The problem of commercialism in metal

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Some will tell you that metal cannot sell out because metal is not a large financial enterprise. The question then is, “What is large?” because if a genre supports dozens of labels, has top-grossing tours, and tens of thousands of bands, it seems that someone is getting paid more than they would otherwise.

But don’t take it from us. Look at what commercialization has done to another genre:

I was so blown away by the first “Star Wars” film when I saw it in 1977, I went back two more times the same week to wallow in its space age fantasy. But here’s the thing: George Lucas’ creation, basically a blown-up Flash Gordon adventure with better special effects, has left all too many people thinking science fiction is some computer graphics-laden space opera/western filled with shootouts, territorial disputes, evil patriarchs and trusty mounts (like the Millennium Falcon).

“Star Wars” has corrupted people’s notion of a literary genre full of ideas, turning it into a Saturday afternoon serial. And that’s more than a shame — it’s an obscenity.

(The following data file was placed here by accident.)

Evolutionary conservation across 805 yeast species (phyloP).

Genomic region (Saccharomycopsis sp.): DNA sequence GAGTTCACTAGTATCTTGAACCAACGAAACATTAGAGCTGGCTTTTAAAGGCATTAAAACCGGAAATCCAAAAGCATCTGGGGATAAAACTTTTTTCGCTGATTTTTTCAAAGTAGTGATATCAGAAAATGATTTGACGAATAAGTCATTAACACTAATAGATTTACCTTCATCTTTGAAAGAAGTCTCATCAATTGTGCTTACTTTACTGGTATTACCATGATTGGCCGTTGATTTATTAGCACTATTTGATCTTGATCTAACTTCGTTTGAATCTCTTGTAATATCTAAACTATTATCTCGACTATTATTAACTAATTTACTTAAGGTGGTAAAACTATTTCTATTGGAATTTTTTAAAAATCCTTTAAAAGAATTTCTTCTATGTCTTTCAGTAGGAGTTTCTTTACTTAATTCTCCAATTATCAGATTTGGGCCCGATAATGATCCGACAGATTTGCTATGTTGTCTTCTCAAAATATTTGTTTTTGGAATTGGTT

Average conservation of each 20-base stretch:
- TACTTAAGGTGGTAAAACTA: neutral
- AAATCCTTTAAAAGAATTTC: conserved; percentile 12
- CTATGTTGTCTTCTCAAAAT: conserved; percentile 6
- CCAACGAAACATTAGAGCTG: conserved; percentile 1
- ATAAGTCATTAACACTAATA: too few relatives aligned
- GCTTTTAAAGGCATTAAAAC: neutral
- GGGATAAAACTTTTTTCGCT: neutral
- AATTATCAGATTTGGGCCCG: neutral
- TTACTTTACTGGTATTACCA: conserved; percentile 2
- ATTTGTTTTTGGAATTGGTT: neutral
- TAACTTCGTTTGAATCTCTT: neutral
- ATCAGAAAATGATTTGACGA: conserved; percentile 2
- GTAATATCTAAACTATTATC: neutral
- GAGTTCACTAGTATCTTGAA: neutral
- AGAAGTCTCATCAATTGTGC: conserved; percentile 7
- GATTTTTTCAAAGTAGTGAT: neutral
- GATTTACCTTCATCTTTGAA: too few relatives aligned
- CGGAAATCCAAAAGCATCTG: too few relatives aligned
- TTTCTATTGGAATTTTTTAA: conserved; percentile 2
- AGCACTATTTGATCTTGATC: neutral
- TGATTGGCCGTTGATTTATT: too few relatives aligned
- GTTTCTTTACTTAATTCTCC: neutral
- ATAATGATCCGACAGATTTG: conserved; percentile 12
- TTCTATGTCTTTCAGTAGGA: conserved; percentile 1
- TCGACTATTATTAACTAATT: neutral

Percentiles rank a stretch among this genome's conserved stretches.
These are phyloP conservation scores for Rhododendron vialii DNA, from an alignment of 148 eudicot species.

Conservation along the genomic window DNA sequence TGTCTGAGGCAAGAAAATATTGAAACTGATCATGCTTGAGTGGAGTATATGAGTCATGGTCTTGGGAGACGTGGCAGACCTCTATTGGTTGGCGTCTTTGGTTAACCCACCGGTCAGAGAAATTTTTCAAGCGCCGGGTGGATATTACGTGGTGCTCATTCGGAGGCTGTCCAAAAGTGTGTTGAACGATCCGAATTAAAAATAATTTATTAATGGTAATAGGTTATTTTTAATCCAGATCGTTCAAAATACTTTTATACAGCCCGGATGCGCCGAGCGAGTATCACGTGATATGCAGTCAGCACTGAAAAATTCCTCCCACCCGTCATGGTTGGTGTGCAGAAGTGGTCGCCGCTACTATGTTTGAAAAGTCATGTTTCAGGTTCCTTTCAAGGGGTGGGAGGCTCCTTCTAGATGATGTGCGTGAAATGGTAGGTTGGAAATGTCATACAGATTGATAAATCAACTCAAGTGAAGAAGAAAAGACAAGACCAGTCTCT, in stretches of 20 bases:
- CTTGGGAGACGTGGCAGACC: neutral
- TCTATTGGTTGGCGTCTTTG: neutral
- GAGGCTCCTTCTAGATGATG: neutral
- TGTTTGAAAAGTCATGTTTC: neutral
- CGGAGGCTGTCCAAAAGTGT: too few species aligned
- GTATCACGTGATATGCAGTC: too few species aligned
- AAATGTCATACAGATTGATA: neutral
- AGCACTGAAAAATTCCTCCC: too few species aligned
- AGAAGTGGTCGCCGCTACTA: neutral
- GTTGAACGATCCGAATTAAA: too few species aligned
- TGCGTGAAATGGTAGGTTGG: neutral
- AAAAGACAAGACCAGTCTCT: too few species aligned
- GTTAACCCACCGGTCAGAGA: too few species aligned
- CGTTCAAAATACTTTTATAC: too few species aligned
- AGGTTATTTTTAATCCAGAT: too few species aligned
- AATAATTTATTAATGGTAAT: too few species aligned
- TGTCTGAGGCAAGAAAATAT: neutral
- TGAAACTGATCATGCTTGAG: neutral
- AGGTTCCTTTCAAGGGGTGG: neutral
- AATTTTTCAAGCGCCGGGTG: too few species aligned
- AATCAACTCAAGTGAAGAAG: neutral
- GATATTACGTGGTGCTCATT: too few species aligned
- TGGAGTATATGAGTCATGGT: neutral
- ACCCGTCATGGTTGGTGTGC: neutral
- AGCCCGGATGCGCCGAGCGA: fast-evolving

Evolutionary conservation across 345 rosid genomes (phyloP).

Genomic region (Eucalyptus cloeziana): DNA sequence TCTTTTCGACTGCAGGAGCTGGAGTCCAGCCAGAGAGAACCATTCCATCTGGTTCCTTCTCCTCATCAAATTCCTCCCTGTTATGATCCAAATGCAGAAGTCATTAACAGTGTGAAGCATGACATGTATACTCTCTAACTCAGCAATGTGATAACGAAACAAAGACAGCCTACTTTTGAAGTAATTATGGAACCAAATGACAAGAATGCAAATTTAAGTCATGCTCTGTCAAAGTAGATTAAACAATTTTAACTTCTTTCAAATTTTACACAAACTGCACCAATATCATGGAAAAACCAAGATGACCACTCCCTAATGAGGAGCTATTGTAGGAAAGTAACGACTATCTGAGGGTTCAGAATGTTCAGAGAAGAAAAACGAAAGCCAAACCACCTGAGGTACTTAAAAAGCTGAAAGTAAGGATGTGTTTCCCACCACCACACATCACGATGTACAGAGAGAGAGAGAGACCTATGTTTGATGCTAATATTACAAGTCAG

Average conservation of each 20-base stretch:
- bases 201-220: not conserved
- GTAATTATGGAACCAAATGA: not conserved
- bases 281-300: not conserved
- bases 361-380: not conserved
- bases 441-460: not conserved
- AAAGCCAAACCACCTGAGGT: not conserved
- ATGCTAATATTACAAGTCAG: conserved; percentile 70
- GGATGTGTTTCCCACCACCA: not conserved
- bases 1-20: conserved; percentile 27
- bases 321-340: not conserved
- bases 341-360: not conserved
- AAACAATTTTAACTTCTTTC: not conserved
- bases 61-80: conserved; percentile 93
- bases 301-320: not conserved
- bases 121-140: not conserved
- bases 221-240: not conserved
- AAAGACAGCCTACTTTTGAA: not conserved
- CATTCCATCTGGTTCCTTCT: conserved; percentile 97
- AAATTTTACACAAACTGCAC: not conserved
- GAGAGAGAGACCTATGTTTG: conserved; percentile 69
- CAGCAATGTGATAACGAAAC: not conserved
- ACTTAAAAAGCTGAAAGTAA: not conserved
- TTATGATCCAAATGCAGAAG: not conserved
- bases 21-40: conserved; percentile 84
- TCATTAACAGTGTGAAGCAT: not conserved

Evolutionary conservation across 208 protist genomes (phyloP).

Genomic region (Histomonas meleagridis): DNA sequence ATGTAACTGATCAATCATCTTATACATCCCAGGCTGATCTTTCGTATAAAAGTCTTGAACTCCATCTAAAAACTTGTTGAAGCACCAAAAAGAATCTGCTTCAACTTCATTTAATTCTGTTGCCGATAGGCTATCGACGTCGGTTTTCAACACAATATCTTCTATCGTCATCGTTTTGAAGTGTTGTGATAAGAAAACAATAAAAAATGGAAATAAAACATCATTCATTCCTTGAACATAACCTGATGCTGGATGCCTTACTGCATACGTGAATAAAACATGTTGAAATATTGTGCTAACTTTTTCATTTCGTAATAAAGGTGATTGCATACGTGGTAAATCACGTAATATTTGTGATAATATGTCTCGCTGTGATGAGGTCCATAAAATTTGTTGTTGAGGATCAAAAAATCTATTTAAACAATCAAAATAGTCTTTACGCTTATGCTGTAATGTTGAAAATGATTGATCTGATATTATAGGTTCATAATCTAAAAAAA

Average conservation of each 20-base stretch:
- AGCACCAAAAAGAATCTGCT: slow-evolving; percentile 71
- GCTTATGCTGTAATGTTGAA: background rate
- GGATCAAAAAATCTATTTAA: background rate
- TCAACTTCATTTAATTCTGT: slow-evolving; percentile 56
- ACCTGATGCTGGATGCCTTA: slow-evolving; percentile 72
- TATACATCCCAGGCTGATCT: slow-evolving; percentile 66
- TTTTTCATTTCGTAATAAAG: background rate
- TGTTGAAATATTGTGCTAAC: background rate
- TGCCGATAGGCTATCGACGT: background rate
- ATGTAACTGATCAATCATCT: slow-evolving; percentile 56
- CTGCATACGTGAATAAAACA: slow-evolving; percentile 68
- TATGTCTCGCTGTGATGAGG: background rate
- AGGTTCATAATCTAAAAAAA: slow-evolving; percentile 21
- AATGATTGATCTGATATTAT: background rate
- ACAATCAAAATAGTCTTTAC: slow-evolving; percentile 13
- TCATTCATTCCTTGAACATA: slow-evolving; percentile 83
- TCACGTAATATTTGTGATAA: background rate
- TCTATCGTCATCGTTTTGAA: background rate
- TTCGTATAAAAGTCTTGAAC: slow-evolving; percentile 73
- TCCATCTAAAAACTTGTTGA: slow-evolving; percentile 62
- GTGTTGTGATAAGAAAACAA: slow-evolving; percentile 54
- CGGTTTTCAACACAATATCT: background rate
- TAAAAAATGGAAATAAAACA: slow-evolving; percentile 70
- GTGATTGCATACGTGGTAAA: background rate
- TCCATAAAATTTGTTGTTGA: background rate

He has a point, and reveals a situation parallel to that of metal. Sci-fi was too hardcore and dry for most readers, but then if you add in princesses in skimpy costumes, wookies and light sabers, suddenly it’s… an action movie with soap opera aspects. The audience can tune into that, and so can all the basement greebos who will cosplay, imitate and nerd it to death.

Metal was also originally too hardcore and dense for most listeners, but then if you added in the drama of burning churches and murders, people could really get into that wacky far-out identity. Suddenly it’s hard rock with distorted vocals and Satan. The audience can tune into that, and so all the basement neckbeards emerge to record collect and/or emo it to death.

Two sides rapidly form in any debate: one side says we should have purity of essence of what is being done, and the other side thinks that this principle should be more malleable in order to support social popularity and commerce. I say stick with the purity of essence: metal was built on years of accumulated knowledge, and turning it into entertainment flushes that all down the drain.

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Groovy Commercialism

who wants a hugThis morning I was flipping through the book Choosing Death and landed on an interview with commerce queen Angela Gossow detailing her opinion on Cannibal Corpse: